Birds captured at sunset by Frances in the Brooklyn office.
Administrator – January 18, 2008
Ted Patrick from onflex.org posted a great overview of what Flex is and what it is capable of.
[link]Administrator – January 18, 2008
Many of you already know that the latest version the Adobe Flash Player supports MPEG-4 and H.264 video, as well as AAC Audio, which this would seem like old news. But that is not what this post is about. The new video capabilites grabbed a whole lot of attention as it should, but I was intrigued to see a small line item that just caught my eye and many probably missed.
From the Adobe Labs site:
“Support for caching common platform components, such as the Flex framework, to reduce average application sizes. This feature is enabled in the Flex 3 beta available on Adobe Labs. ”
This was a feature I had been hoping for ever since I started working with Flex. The Flex framework adds a minimum of 100K to you flash movie(not to mention additional components and 3rd party libraries) , and that just seemed like a ridiculous thing to have to download ever time you hit the site. This is also a large reason people shy away from using Flex to begin with, too much overhead. I always thought, why not just embed all the components and libraries in the player to begin with and be done with it. Well, this would increase the download size of the Flash player, and I know Adobe wants to always keep that as small as possible to make getting in onto your machine as easy as possible.
The genius that came up with that idea, I applaud you.Administrator – January 10, 2008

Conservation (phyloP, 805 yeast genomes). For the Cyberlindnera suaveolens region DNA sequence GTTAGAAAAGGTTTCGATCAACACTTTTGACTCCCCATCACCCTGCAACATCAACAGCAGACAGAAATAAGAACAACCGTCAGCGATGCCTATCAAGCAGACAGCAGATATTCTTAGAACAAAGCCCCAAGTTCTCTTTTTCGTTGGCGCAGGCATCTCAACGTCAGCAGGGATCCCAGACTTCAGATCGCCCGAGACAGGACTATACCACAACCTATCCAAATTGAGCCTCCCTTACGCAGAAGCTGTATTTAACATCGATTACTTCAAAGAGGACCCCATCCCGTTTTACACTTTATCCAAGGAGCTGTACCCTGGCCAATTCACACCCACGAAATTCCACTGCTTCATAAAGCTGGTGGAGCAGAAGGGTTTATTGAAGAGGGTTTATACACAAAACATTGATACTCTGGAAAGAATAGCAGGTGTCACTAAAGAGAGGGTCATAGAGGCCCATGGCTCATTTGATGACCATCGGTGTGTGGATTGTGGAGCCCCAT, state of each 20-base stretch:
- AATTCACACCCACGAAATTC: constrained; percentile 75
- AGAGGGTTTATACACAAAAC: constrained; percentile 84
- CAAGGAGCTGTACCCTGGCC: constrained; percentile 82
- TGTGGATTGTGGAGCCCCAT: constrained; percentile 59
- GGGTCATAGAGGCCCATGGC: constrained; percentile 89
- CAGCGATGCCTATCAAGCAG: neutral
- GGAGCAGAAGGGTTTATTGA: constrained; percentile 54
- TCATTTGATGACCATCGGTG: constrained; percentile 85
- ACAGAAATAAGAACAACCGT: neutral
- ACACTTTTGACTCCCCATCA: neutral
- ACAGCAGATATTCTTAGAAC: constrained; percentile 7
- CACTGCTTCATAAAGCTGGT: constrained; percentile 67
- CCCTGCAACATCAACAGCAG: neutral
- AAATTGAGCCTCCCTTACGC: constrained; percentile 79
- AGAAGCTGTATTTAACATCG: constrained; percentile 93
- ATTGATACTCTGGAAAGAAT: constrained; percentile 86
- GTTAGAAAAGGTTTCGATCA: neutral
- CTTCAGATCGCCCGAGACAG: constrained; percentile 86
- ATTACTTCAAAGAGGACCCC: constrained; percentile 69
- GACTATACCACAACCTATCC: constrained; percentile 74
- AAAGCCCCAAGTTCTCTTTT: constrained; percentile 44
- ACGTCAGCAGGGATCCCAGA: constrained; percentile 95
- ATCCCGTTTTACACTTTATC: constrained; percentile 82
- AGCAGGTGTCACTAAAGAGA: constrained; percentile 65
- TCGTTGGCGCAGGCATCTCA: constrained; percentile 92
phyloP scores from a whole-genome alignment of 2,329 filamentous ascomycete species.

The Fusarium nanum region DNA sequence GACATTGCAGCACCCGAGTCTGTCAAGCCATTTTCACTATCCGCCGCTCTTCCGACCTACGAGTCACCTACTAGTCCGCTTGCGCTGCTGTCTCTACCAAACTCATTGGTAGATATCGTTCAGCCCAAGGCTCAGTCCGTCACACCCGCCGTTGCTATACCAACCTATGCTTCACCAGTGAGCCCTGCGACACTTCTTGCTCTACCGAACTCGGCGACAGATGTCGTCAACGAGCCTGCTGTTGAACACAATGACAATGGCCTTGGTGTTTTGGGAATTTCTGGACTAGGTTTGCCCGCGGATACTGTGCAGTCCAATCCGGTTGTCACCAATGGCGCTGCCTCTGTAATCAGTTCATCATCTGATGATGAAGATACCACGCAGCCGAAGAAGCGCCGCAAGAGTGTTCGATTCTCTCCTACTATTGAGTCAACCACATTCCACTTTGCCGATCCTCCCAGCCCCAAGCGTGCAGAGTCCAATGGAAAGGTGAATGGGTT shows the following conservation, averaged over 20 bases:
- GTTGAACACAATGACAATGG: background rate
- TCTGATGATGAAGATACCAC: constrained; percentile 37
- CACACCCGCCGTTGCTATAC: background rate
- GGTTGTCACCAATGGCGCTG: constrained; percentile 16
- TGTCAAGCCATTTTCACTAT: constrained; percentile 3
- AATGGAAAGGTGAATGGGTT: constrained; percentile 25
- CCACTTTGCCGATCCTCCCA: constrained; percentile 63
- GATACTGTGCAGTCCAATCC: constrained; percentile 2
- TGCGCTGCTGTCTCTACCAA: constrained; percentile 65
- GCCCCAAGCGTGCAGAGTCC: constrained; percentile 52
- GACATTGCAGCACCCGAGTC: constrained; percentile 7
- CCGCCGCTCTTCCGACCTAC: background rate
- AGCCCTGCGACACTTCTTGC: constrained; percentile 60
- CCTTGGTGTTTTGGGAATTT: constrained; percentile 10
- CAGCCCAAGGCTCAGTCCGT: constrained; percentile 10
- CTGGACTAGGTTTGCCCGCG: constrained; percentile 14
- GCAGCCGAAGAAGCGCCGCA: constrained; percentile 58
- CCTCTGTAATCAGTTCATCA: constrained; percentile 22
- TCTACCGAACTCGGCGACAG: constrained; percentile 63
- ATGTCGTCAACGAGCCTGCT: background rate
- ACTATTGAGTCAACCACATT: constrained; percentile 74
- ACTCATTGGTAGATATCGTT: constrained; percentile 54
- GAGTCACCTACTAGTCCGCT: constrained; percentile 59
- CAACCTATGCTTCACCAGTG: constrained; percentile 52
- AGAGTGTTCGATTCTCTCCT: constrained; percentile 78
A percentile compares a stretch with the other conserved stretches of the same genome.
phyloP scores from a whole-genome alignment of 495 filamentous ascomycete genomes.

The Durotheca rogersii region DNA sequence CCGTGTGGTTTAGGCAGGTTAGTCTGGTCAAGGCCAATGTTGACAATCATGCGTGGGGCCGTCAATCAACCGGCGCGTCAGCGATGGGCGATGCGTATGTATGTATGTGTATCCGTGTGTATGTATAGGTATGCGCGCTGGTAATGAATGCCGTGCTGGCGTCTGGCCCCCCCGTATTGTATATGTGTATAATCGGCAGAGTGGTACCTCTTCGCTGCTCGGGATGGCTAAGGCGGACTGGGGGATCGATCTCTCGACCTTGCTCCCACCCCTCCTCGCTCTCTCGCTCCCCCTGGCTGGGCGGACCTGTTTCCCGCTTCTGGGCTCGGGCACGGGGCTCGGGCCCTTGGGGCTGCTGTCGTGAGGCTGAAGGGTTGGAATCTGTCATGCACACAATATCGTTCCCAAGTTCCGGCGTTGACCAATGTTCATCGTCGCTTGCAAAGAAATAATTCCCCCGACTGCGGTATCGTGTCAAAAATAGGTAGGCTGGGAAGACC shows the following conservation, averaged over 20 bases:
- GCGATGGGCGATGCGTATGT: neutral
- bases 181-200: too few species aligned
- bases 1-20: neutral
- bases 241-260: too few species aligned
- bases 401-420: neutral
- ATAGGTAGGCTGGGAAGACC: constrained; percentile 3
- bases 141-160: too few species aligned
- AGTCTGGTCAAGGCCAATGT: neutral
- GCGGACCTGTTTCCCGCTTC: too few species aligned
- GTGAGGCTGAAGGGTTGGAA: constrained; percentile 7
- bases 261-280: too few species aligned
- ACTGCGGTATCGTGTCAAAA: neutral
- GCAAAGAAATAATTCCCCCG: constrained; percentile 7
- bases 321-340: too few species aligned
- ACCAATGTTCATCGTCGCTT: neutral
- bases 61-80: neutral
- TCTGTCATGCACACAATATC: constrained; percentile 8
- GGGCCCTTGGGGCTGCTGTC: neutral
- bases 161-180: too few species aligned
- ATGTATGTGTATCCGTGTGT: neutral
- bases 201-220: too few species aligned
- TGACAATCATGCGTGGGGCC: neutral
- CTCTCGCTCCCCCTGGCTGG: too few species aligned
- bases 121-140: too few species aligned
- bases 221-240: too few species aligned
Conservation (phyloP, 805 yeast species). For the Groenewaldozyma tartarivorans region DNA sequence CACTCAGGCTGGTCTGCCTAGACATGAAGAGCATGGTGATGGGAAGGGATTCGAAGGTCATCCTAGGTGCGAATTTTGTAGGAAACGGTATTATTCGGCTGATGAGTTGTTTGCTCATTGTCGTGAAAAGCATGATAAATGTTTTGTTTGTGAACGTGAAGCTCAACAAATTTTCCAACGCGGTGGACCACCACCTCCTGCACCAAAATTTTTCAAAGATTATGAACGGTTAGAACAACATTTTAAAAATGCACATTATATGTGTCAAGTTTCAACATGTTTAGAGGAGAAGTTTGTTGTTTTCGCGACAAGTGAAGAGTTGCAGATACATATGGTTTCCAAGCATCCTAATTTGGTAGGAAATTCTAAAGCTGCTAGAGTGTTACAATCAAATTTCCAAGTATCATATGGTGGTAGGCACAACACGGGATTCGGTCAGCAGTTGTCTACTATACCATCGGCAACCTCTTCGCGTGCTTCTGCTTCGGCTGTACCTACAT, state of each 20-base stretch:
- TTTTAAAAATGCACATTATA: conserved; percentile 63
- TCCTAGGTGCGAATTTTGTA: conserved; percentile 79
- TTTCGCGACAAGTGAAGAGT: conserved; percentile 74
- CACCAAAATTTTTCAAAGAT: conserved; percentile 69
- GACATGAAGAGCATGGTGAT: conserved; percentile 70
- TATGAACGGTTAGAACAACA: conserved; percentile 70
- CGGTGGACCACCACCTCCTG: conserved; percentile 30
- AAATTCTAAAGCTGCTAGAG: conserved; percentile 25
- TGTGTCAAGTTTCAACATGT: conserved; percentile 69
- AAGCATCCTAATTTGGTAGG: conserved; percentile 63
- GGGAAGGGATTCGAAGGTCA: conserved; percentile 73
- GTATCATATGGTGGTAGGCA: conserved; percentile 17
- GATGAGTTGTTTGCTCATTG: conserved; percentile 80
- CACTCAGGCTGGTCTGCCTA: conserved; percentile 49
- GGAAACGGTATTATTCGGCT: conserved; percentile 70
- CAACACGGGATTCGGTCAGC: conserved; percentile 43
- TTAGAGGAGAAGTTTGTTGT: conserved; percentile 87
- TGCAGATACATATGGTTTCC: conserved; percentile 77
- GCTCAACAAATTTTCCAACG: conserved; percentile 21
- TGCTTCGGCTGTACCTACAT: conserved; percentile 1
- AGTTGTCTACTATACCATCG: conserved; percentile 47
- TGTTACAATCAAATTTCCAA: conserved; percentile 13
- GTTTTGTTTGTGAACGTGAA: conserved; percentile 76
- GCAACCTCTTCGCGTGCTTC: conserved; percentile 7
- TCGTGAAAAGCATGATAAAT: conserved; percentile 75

This is a basic example using Papervision 3D. There are so many complex version out there, I just wanted to make something that was fairly simple to get started using the built in shapes. You will need the latest stable version of Papervision if you don’t already have it. you can download it here.Administrator – January 10, 2008
You’ll see in this example there is virtually no ActionScript. It is all done with MXML using states.Administrator – January 10, 2008
A lot of people get confused about when to use flex and when to use flash and the benefits / drawbacks of each. It really depends on the nature of the project, but for the most part I always recommend using Flex (at least if you are a developer). Even if the project is an ActionScript only project, you can still benefit from the Eclipse development environment. The only thing you loose when using Flex is access to the Flash Library, but you can still use Flash in combination. There is a couple ways to do this, which I will explain in future posts.
Some benefits of using Flex for AS3 projects:
- Shared class libraries between projects.
- Easily Package and distribute code.
- Subversion support for version controlling your code (via eclipse plugin)
- Advanced Search and Replace capabilities.
Some drawbacks of using Flex for AS3 projects:
- No Timeline!
- But you can use “Copy Motion as AS3″ which I’ll cover in a later post
- No Library!
- But you can embed assets from a compiled flash movie into your Flex project
- Or you can use the new Flex component kit for Flash CS3 and actually embed a flash project into flex and control it from your flex project
I’ll cover some of the details of these techniques in future posts.Administrator – January 8, 2008
This blog was created to share our ideas about Adobe Flash, Flex and AIR development and news. Be sure to check back for news, examples and ideas. In addition we have launched a Flex showcase site displaying all of the examples with quick downloads and source views. You can view the site at http://www.vectorform.com/flash/
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